The Daily Item, Sunbury, PA


October 2, 2012

Empty chair awaits judge at commissioners' meeting

SUNBURY — There were more than 50 people at the Northumberland County commissioners’ meeting Tuesday, but they weren’t serving popcorn as the commissioners once again entertained audience members by prompting them to laugh, boo and cheer.

It started when two commissioners brought a prop, an empty chair, to the public meeting to illustrate their tiff with county Judge Charles Saylor.

Saylor, who was not in attendance, was asked by Commissioners Steve Bridy and Vinny Clausi to attend the meeting to watch them “adjust” his ruling that residents are allowed to be on county-owned land known as the Anthracite Outdoor Adventure Area.

Bridy and Clausi voted to have county solicitors draft an ordinance that will permit only authorized individuals to use the land.

Commissioner Rick Shoch voted against the motion — for now.

The proposal will be voted on at a special meeting Oct. 15, but Shoch said he thinks the county needs more time to review the issue and speak with residents before he can make a decision.

Clausi and Bridy said the county has had plenty of time because for the last five years, the adventure area project has been under way and a policy is needed because of a booby trap recently found on the land.

“If something were to happen because we didn’t have a policy in place, the blood would be on your hands, Commissioner Shoch,” Bridy said. “We need to protect the residents of this county.”

After an hour of debate and heated exchanges between the commissioners, the subject of Saylor was discussed.

“The judge was invited here today so we could tell him exactly what we thought of his verdict,” Bridy said. “He should not have heard the case, and we wanted to tell him that to his face.”

Saylor ruled that Clausi and Bridy skirted the Sunshine Law by meeting individually with planning director Pat Mack and instructing him to write a letter to a Shamokin man banning him from entering the land rather than convening a public meeting to discuss who could have access to the publicly owned ATV park.

The commissioners placed a sign reading, “Reserved for the Honorable Judge Saylor,” on a desk chair in the public meeting room at the administration building.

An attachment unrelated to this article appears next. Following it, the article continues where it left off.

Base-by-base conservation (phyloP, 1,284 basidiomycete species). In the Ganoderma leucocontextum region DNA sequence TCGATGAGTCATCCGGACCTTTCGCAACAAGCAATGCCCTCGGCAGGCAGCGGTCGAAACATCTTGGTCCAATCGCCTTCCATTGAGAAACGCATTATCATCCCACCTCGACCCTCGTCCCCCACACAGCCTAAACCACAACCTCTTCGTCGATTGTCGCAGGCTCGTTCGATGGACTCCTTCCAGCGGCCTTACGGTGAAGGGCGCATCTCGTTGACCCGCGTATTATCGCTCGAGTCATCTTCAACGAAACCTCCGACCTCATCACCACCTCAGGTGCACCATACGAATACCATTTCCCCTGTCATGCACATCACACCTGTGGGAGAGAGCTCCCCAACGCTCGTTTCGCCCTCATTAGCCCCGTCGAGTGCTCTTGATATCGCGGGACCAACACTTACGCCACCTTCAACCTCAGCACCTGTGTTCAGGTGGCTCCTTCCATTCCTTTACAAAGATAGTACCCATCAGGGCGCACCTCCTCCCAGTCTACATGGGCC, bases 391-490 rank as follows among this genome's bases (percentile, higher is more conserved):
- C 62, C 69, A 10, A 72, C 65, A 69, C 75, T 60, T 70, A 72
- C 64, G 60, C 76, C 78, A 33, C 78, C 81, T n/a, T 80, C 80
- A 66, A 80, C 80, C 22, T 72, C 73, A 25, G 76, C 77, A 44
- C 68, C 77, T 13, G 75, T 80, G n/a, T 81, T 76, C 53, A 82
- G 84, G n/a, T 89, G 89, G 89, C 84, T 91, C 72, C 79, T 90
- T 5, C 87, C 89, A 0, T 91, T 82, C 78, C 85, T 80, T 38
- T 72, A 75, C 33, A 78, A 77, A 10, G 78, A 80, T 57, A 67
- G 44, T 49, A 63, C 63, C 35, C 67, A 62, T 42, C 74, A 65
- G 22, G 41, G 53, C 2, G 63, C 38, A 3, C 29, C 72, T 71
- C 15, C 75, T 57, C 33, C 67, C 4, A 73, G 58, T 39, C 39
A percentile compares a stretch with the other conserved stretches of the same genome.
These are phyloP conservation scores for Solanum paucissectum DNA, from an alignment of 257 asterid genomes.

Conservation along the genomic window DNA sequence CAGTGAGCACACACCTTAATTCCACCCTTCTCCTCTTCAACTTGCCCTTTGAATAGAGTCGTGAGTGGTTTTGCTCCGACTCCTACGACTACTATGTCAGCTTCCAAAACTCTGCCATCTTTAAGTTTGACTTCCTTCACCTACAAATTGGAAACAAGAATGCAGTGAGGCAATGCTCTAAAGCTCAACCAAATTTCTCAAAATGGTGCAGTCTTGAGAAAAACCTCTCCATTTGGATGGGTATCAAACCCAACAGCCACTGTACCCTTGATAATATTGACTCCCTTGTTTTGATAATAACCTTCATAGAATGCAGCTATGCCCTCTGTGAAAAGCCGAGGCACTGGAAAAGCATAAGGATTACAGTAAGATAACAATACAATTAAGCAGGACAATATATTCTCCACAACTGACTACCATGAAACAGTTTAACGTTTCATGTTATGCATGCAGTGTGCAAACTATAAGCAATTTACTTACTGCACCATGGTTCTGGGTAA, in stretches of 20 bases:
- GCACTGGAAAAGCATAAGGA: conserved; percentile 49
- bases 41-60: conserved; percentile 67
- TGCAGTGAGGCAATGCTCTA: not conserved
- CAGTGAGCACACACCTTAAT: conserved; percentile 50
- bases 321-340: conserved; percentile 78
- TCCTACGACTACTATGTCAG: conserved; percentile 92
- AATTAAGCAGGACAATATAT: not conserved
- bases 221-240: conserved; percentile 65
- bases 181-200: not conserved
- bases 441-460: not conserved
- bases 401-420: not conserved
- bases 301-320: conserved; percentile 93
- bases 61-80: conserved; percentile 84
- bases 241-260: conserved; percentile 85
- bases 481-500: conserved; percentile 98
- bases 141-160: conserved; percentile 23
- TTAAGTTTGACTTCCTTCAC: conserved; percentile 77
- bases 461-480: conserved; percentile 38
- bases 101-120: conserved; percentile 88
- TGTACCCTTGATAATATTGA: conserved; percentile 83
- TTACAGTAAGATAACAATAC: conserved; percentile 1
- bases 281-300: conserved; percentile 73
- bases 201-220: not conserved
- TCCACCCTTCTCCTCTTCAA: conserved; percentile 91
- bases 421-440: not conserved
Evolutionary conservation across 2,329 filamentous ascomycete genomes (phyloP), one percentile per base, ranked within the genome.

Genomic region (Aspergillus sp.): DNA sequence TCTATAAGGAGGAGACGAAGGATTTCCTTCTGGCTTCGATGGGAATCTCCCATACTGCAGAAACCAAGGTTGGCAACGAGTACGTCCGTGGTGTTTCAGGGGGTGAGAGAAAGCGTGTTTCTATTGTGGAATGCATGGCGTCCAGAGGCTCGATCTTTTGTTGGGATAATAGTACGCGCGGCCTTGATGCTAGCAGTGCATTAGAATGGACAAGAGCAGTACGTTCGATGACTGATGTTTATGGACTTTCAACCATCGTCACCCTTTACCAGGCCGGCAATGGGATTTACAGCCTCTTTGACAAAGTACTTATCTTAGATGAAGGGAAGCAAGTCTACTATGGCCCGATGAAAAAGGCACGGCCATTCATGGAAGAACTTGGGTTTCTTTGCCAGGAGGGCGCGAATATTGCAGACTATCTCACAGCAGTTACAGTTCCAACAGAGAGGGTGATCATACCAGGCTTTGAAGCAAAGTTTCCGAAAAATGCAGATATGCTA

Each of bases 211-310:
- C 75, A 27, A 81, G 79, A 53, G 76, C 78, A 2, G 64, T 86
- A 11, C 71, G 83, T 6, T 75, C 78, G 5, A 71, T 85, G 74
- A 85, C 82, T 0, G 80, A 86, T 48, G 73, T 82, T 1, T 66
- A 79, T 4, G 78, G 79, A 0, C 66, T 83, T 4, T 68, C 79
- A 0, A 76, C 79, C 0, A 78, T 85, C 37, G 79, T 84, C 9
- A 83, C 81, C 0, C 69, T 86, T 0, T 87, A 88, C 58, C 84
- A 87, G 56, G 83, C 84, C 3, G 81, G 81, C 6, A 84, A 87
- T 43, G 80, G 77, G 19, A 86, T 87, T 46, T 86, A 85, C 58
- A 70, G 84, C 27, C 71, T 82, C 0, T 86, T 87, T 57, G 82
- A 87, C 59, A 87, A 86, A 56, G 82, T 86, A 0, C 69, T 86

The chair is only part of the two commissioners’ campaign against the judge. They promise to appeal his decision and maintain that following Saylor’s strict interpretation of the Sunshine Law would cripple their ability to operate. Under the Sunshine Law, any time a quorum of board members is involved in official deliberations, a public meeting should be convened.

The commissioners said Saylor should have recused himself from the case because he has disagreed with the commissioners previously.

“He can call me a grinch or a bully all he wants,” Clausi told the audience. “We did nothing wrong, and we will show that.”

Clausi, Bridy and Shoch argued for nearly the three hours of the meeting while several audience members voicing concerns about banning people from the park cheered, booed and laughed.

Shoch discussed the possibility of the county taking the show on the road and having public meetings throughout the county.

Clausi said the county tried that, and it was a disaster because it was too hard to hear people, record minutes and get people to attend.

Bridy said it would cost too much money and could become a legal issue if something were to happen.

Shoch asked that the board consider it, and Bridy said he would agree to look at all options and he wanted a report, even if the report came from Shoch himself.

“If Mr. Shoch wants to donate his time and go out and scout out places and see what is all involved, then I will look at it,” Bridy said. “He can give me a detailed report.”

Clausi voted no, and a woman took the microphone and simply said, “Please.”

“I can’t always make the day meetings,” she said. “I want to be able to come and watch you argue. You guys have a target on you for being in the position you are in, and I commend you, but there are some serious issues here, and I would like to be able to attend more meetings.”

Another women asked the commissioners to talk to each other.

“This has to stop,” she said. “You guys need to get along.”

For a minute, the commissioners discussed the possibility and “got along,” while passing a motion that the suggestion would be considered.


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